Long Fin Batfish is a very large batfish, which is only suitable for the largest home aquariums. As juveniles they look most like a very high build freshwater angelfish. As adults they lose the large fins, become more rouded and silvery white with bright yellow pelvic fins. The black verticals bands are only very faintly visible in this species. In nature juveniles live in between debris, often in floating Sargassum weed. Adults are usually seen in small groups or sometimes form large groups and can be found in shallow as well as deeper waters.
A few things to think about before purchasing a batfish are that wild caught fish can be hard to wean to food and might be susceptible to white spot. Once adapted to captivity they usually pose no problems anymore.They can eat small fish and shrimps however, so make sure to pick their tankmates with care. Corals are generally left alone but some might harass anemones.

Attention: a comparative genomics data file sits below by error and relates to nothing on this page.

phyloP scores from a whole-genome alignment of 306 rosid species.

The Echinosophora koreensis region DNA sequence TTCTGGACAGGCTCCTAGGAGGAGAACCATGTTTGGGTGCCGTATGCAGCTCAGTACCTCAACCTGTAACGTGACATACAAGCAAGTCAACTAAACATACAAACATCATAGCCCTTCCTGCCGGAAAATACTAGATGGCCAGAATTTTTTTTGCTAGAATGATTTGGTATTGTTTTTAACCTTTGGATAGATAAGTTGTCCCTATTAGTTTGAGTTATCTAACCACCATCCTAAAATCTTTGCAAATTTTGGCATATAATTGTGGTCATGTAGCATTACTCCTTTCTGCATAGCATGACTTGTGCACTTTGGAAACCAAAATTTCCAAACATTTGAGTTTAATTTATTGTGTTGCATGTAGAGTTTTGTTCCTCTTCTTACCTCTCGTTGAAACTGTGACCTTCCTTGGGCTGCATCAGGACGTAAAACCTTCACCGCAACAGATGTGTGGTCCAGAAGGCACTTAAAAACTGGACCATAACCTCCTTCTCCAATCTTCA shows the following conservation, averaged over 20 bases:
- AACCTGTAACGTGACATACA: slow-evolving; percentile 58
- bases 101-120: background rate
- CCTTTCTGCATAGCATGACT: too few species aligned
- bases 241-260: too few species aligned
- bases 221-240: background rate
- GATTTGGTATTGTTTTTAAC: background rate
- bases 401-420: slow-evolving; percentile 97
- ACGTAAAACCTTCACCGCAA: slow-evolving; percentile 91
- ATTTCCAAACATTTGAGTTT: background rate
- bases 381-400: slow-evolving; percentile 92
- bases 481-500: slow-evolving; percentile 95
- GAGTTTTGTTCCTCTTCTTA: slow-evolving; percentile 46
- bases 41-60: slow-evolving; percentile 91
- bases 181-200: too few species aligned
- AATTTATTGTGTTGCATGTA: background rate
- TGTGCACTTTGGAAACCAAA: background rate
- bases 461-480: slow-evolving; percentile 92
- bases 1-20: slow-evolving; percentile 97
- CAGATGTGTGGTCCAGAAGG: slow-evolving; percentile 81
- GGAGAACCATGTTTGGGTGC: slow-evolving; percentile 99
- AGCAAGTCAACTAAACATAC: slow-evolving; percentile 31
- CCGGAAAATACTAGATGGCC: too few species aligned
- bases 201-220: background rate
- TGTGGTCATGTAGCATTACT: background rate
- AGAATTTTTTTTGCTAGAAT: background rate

The most common batfish seen by divers. Large adults occur in sheltered bays as well as deep off-shore. Often found around shipwrecks in small groups and occasionally form large schools. Small juveniles are found amongst floating debris and form aggregations as they find each other. They can be pelagic up to a large size and form schools under large Sargassum rafts that usually form after the wet season. Small juveniles are readily identified by their shape and colour. The tall-fin look remains up to a large size and adults have a diagnostic black blotch posteriorly at the lower end of the dark band behind the head. This blotch is less obvious when the band is dark and in sub-adults it only occurs as an irregularity in the shape of the band.